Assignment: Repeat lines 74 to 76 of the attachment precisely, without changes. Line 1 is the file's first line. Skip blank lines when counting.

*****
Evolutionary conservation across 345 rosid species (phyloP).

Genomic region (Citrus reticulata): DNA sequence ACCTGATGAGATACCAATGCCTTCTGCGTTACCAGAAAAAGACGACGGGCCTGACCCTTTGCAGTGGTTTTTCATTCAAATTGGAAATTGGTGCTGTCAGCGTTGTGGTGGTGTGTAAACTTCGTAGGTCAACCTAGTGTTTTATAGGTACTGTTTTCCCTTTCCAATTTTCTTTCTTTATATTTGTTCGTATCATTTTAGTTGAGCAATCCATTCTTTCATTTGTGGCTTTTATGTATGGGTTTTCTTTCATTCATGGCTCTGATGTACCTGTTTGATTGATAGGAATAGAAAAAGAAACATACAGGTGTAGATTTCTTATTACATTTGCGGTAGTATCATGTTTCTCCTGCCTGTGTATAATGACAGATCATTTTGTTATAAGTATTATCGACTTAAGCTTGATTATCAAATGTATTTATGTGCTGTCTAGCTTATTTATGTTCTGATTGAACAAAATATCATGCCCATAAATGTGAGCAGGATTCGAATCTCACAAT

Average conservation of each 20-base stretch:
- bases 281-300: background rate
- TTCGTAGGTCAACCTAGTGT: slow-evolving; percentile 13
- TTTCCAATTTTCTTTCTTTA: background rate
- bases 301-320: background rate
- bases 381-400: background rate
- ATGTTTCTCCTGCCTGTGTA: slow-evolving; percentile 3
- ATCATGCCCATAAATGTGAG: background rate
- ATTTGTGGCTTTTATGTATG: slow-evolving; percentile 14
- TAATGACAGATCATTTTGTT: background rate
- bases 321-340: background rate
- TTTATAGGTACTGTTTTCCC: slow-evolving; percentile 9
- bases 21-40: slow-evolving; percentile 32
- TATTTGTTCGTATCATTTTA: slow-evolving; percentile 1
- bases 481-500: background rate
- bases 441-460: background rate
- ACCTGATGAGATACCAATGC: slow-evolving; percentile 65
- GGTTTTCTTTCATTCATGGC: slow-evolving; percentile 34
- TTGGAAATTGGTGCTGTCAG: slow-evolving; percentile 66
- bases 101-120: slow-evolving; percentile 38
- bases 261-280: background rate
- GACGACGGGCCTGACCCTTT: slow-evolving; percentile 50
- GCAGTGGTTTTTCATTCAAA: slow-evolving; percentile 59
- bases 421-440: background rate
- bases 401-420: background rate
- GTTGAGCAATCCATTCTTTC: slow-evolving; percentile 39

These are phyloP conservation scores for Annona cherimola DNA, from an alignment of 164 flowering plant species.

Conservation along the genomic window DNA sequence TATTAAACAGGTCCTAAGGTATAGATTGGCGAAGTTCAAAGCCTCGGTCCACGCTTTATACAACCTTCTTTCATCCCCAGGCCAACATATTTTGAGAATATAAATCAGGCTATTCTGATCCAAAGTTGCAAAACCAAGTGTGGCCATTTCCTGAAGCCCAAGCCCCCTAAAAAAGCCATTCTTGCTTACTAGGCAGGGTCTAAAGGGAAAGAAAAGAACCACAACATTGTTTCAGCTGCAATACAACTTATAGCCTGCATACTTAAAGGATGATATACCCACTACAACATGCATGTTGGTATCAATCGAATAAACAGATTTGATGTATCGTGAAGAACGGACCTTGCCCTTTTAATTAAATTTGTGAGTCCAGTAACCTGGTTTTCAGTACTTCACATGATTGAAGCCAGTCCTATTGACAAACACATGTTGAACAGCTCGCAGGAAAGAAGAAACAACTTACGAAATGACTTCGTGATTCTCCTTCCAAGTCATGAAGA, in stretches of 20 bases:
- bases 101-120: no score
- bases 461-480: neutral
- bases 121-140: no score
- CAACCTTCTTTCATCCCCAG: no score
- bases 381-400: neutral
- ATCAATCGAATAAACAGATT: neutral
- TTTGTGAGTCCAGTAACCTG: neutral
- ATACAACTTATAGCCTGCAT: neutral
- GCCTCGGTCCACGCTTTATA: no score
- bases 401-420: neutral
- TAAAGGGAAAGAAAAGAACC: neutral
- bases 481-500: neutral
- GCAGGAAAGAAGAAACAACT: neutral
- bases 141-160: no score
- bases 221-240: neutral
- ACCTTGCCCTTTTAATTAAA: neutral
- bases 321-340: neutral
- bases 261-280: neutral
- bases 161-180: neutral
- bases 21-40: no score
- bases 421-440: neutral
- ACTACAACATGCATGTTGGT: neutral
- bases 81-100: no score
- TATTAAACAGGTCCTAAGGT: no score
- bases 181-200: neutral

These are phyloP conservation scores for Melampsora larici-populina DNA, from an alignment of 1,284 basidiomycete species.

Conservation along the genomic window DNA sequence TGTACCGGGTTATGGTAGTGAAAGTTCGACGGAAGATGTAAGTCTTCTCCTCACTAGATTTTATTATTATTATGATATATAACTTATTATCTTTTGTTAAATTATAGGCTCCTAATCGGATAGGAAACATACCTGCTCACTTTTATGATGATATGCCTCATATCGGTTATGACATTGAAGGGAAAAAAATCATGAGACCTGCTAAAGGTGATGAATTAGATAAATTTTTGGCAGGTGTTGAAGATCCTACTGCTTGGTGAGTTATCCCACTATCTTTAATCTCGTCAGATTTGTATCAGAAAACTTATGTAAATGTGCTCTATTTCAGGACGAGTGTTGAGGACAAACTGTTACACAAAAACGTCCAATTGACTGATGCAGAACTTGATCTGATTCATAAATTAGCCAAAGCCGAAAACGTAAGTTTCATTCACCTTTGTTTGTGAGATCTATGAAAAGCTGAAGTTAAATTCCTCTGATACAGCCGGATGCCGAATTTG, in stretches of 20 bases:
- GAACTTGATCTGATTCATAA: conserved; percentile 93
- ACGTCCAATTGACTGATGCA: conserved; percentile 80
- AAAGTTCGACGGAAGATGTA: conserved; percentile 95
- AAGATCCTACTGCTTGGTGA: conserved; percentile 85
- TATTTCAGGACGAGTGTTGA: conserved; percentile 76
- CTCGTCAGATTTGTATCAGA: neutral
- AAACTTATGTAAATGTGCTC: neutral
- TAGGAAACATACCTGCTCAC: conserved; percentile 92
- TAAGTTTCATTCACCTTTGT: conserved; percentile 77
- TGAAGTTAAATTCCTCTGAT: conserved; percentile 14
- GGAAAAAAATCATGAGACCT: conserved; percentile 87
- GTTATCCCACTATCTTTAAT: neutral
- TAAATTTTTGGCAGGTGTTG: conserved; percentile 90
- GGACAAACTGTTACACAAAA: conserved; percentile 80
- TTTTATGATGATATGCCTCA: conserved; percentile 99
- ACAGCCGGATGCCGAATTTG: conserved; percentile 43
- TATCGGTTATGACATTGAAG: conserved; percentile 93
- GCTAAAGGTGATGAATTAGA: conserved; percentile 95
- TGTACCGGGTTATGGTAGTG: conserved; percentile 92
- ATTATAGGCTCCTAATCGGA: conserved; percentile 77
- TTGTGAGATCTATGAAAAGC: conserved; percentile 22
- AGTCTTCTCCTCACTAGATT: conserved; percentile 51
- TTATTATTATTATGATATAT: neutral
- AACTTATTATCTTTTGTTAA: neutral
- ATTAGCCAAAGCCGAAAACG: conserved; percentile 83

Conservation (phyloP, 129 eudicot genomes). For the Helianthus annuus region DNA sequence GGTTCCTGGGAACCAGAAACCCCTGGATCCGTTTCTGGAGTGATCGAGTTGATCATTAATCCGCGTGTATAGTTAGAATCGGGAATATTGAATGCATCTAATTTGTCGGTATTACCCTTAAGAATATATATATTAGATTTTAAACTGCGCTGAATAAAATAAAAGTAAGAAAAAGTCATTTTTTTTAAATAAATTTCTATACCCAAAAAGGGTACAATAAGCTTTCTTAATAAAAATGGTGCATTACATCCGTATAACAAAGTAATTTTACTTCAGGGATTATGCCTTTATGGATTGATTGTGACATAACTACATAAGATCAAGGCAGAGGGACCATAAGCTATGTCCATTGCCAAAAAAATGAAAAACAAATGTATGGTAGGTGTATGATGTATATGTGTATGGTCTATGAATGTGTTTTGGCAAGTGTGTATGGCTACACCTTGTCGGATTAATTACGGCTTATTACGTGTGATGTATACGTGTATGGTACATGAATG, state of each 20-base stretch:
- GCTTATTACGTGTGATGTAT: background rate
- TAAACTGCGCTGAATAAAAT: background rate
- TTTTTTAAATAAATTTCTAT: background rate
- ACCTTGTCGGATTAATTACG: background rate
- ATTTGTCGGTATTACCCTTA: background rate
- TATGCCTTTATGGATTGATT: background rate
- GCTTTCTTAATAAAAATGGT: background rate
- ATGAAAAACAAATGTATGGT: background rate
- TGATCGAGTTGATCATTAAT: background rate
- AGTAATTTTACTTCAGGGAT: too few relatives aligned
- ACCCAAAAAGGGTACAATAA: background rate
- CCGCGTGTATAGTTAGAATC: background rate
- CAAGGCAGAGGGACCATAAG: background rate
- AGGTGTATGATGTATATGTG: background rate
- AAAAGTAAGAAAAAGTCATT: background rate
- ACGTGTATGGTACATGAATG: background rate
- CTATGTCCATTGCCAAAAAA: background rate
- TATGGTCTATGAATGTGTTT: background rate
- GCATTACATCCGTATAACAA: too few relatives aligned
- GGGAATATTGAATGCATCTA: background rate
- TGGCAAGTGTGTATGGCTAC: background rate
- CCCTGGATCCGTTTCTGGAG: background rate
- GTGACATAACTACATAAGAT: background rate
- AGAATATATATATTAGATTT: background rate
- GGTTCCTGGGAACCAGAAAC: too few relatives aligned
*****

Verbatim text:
- TATCGGTTATGACATTGAAG: conserved; percentile 93
- GCTAAAGGTGATGAATTAGA: conserved; percentile 95
- TGTACCGGGTTATGGTAGTG: conserved; percentile 92